Environmental Factor, May 2008, National Institute of Environmental Health Sciences
NIEHS Represented at Communication Workshop
By Eddy Bll
NIEHS employees were among more than 50 participants at a communications skill-building workshop held April 3 at North Carolina State University (NCSU). The day-long event, "Communicating Science: Tools for Scientists and Engineers," attracted researchers, students, and communicators from universities and other organizations in and near the Triangle.
The program was sponsored by American Association for the Advancement of Science (AAAS)(http://www.aaas.org/) and the National Science Foundation (NSF)(http://www.nsf.gov/) . The workshop facilitator and principal presenter was veteran journalist and communicator Denise Graveline, now president of the Washington, D.C. public relations consulting firm don't get caught.
Program organizers Tiffany Lohwater, AAAS public engagement manager, and Susan Mason, head of the NSF Office of Legislative and Public Affairs opened the workshop with preliminary remarks. Lohwater welcomed the group, and Mason discussed the reasons why communicating science is growing in importance as scientists in other countries close the achievement gap between themselves and their counterparts in the United States.
Mason emphasized that communicating their science is not only an obligation for scientists as responsible citizens and recipients of public funding; it is also increasingly a requirement for securing funding in the first place. "We have a new emerging mandate for communicating science," she explained. "Congress wants to know what we [scientists] are doing and why it's so important."
Graveline's theme for the day was also the inspiration for the name of her business. "Don't get caught unprepared, speechless or without a message - that's what we're going to help you learn to do today," she told the audience early in the program. "All of the skills we're going to talk about today are useful not only for media interviews, but also for when you're doing public talks, when you're at a cocktail party, when you're networking, so these are skills that are transferrable across a lot of situations."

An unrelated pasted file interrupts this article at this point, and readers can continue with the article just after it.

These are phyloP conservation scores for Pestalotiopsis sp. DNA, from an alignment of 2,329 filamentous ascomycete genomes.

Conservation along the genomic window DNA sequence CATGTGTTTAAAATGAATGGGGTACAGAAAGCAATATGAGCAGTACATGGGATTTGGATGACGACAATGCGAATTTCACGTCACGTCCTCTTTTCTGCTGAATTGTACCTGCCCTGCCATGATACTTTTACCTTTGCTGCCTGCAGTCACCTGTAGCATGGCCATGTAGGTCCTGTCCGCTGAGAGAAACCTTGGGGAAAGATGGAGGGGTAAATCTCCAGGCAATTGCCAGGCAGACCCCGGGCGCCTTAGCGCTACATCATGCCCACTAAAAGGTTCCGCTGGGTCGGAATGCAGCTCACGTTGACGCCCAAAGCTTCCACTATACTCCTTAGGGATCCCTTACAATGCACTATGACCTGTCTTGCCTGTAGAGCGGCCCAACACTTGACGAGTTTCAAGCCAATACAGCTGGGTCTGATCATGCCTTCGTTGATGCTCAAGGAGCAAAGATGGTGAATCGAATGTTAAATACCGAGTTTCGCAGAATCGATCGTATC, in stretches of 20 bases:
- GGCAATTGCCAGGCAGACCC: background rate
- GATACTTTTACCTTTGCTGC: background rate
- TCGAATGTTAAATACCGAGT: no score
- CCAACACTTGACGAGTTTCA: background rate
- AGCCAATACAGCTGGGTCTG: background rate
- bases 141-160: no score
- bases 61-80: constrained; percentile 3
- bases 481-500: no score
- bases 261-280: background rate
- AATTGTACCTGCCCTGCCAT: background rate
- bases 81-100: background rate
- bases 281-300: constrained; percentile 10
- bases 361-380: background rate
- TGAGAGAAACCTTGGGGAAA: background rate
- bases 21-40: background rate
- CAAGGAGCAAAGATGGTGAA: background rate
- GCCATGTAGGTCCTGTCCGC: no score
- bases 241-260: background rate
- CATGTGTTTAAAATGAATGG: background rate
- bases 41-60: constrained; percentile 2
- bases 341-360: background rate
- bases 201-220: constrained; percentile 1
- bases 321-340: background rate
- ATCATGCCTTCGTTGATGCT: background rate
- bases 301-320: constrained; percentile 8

The workshop featured tips and demonstrations by Graveline, two panel discussions, and hands-on Practice Interview exercises and filmed interviews. Graveline's presentations reinforced the content of workshop materials available on the AAAS Communicating Science Website(http://communicatingscience.aaas.org/Pages/newmain.aspx) and gave participants an opportunity for hands-on practice with the tools of communication.
Attendees practiced crafting a concise three-part message to convey the bottom-line significance for the audience and details that support the value of their research. According to Graveline, mastering the approach can be especially challenging for scientists. It reverses the order of their usual communications in papers and presentations and forces them to be selective in ways they don't have to be when talking with colleagues about their research.
Following up the hands-on practice of composing messages, Graveline assigned groups of five to six participants the task of selecting representatives to participate in minute to two-minute recorded interviews. Group members worked together to identify the critical three points of the scientist's message and the details that best fit the Practice Interview format. Afterwards, Graveline replayed the video recordings to stimulate discussions about the quality of the message and body language in each interview.
The AAAS/NSF workshop was the latest in a series of communications opportunities offered over the past year for NIEHS spokespersons, including a panel discussion at Duke University last June and media training at NIEHS in August by representatives of The Communications Center. Several more such opportunities are upcoming in future months, as the Office of Management and Office of Communications and Public Liaison (OCPL) develops additional workshops for Institute personnel.
Announcements will be forthcoming about a science writing workshop and a program on effective presentations. OCPL plans additional communications training later in the summer and fall of this year. AAAS and NSF also plan to continue and expand their series in the year ahead.
Panel Discussions at the Communicating Science Workshop
The agenda included two panel discussion sessions featuring experts from organizations in the Triangle to complement the workshop's tips, tricks and hands-on practice.
The Media Panel brought together physicist David R. Smith, Ph.D., a Duke University professor of electrical and computer engineering who attracted media attention with his development of what reporters were quick to describe as an "invisibility cloak,"(http://www.dukenews.duke.edu/2006/05/cloaking.html) the first meta-material with a negative index of refraction; Karl Bates, manager of Research Communications for Duke University News Service; Helen Chickering, health and science correspondent for NBC News Channel and guest lecturer at the UNC School of Journalism. The three, talking from their different perspectives, shared their experiences originating, facilitating, and disseminating science news.
Public Outreach Panel participants included physicist Michael R. Falvo, Ph.D., a research associate professor in the UNC Department of Physics and Astronomy; Elizabeth Fleming, exhibits development manager at the Museum of Life and Science; and Kristin Jenkins, Ph.D., education and outreach program manager at the National Evolutionary Synthesis Center (NESCent). The panelists discussed the ways scientists can reach the public informally through museum exhibits, volunteer programs and the increasingly popular science café venue.